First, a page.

Repotting allows you to cut away any dead roots, and replace the spent potting soil with a new mix full of nutrients. If you can repot using the same soil mix for all your houseplants, watering will be easier, at least from the soil mix perspective. Any new mix will typically drain away excess moisture better than the old soil mix that has broken down and contains dead roots.

If you have the room to encourage bigger plants, go up one pot size, but no more. Roots need to be able to fill the pot by summer's end. If you are at the maximum plant size now, clearing out the old dead or damaged roots allows for repotting back into the same pot with new soil mix.

Pruning consists of taking back any growth that occurred indoors over the winter. Very likely it is thin and spindly, having grown towards the light of the window. This kind of pruning also helps balance the remaining top of the plant with the remaining roots in the pot. For foliage, another expectation should be some leaf loss and perhaps some sunburn if put directly into full sun immediately. Leaves created in the winter indoors do not have any "sunblock" on yet. Best to set any houseplant out on a cloudy day if possible.

While you are cleaning, you get a chance to look at the overall condition of the foliage. Maybe the plants have great foliage making your job easier. If you have cats, then they enjoy a little taste testing and you will find holes and torn tissue. Some older, lower leaves facing away from window may have naturally died, pushing food into parts of the plant that can benefit from the sunlight, so that makes removing those leaves an easy choice. If you were lucky enough to have flowers in the winter from succulents, time to cut away the flower stalk.

Lastly, no fertilizer at first. Water and sunlight will be all that is needed to get those houseplants back on the survival road. Once you see new leaves emerge and mature, then fertilize with the product of choice. Feed them until July 4, then let them coast and slow down for that inevitable trip back inside the house after their summer vacation.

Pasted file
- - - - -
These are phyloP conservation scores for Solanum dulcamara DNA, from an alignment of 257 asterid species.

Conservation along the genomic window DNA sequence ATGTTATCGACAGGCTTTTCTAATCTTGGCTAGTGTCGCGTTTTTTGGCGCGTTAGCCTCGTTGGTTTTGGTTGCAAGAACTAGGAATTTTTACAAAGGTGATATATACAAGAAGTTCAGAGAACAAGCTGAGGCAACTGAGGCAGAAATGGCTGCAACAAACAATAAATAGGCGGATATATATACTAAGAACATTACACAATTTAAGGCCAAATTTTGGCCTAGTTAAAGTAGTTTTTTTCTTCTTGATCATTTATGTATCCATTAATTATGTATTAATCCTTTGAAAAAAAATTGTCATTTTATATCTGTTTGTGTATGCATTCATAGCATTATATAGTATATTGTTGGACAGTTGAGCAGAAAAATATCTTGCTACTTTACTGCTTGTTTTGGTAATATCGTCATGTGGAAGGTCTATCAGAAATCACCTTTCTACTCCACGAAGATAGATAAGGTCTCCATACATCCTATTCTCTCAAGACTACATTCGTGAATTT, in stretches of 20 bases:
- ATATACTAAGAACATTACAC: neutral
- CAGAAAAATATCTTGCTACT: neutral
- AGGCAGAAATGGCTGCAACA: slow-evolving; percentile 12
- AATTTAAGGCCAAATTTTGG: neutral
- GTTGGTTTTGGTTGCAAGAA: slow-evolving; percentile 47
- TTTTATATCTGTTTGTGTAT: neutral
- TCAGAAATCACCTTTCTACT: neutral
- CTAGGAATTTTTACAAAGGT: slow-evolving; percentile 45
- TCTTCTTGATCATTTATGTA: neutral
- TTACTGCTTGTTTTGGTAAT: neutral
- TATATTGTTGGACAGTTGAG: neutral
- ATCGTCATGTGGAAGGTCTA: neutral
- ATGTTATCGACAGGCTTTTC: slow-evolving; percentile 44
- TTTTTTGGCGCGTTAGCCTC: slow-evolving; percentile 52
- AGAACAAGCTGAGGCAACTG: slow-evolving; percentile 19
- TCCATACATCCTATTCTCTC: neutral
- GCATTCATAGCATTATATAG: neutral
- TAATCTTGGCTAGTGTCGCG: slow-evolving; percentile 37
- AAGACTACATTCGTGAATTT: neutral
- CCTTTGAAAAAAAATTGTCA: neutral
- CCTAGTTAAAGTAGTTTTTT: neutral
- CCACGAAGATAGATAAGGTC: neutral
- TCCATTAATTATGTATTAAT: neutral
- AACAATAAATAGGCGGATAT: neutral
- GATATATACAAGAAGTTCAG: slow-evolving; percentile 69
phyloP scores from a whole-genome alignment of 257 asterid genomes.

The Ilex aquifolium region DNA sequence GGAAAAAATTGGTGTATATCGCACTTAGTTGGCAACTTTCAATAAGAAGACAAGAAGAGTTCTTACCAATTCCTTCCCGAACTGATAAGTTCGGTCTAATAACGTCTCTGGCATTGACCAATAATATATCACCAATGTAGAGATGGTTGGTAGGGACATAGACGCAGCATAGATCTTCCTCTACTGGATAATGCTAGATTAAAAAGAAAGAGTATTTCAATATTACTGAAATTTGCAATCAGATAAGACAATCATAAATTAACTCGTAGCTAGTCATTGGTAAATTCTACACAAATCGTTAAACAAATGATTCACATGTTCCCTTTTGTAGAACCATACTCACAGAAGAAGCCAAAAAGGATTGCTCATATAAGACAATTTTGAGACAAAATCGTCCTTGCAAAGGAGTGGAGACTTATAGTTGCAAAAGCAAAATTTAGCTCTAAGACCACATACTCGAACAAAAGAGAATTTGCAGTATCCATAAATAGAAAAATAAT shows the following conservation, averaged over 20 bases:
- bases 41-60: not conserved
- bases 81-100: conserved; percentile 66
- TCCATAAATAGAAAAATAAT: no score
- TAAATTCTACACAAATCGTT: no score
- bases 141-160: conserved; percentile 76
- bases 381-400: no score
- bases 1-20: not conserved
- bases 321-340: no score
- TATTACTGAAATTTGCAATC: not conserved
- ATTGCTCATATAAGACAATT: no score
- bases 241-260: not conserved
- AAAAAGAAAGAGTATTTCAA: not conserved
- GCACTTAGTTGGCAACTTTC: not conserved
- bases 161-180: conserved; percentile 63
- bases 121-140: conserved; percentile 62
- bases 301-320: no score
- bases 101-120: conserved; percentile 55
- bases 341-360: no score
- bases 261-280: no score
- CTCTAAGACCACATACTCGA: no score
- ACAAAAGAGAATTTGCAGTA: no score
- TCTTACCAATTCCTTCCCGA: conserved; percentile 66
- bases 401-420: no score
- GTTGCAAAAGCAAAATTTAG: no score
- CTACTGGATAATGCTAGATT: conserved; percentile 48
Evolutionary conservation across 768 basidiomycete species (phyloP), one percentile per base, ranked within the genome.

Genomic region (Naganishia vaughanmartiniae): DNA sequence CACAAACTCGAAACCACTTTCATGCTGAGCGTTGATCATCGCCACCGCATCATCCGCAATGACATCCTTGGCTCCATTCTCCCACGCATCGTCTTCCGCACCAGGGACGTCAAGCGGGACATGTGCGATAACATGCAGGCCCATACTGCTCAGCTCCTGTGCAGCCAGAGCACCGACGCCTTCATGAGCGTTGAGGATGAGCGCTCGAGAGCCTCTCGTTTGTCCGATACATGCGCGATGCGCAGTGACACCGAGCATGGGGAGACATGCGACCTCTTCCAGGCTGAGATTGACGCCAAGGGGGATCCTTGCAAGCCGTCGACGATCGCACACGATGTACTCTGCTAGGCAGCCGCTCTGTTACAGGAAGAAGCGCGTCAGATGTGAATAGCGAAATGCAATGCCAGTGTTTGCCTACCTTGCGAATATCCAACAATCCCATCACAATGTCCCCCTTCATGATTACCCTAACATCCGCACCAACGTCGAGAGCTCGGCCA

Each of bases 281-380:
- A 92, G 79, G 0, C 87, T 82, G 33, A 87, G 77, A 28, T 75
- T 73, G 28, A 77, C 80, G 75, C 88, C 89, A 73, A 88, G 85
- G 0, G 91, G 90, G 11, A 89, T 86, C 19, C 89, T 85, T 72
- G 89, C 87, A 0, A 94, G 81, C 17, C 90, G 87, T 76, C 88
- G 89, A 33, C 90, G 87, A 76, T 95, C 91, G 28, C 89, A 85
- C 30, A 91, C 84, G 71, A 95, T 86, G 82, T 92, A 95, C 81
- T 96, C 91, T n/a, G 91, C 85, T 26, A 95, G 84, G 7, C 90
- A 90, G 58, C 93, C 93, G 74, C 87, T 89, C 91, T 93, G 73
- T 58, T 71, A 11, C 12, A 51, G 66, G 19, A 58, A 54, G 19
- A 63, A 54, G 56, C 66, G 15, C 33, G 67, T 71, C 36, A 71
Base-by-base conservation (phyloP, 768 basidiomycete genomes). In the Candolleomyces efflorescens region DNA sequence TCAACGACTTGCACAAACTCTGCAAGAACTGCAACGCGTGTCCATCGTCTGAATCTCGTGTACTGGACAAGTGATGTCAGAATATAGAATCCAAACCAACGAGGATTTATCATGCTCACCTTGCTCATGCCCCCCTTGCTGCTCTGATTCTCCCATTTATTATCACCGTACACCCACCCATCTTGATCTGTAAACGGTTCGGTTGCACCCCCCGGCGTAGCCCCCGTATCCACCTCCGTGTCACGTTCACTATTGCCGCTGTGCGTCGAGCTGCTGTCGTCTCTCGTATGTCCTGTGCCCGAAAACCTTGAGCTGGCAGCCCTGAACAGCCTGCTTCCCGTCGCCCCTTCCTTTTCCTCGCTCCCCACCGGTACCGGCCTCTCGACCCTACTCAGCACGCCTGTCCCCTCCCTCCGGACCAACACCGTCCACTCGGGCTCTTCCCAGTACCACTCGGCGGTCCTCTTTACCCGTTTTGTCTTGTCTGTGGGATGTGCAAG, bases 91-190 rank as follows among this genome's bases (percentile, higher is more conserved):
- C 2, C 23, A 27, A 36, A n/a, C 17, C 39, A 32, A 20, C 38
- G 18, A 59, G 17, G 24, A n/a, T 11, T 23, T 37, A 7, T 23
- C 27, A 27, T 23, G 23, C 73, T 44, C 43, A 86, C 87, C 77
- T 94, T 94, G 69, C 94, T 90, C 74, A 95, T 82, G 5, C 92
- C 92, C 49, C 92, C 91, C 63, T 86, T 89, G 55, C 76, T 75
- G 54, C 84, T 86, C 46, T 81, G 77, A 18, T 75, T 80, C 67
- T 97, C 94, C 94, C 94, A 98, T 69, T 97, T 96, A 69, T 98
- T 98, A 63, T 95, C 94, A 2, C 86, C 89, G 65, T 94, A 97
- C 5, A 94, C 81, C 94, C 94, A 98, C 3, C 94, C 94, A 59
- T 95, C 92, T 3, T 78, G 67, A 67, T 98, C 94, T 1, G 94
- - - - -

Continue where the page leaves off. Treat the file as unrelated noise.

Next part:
Planting Struggles https://web.extension.illinois.edu/dkk/eb192/entry_13938/ Wed, 22 May 2019 08:36:00 +0000 https://web.extension.illinois.edu/dkk/eb192/entry_13938/ Questions to the Master Gardener Help Desk have begun to reveal the frustration of dealing with the weather.

Q: Is there a way to plant my flower and vegetable seeds and transplants in my muddy soil?

A: Small seeded flowers and vegetable seeds have a bit of an advantage over larger seeds. When we do have a drying day or two, the very top of the garden soil dries enough to sow those tiny seeds. There will be plenty of soil moisture to start the seed germination process. Lay down some kind of support over the soil so you do not compact the overly wet soil while you work. For larger seeds that will certainly end up in muddy ground, you can cover the seed with drier soil or finished compost from your bin or pile that is drier as well. Where you literally have to dig a hole for your tomato or pepper transplants, you cannot help but make a mess. The soil you dug out of the hole will not be any good to use to plant with; it will be just too wet. Use some of your compost again or perhaps purchase a good quality bagged topsoil just for planting purposes.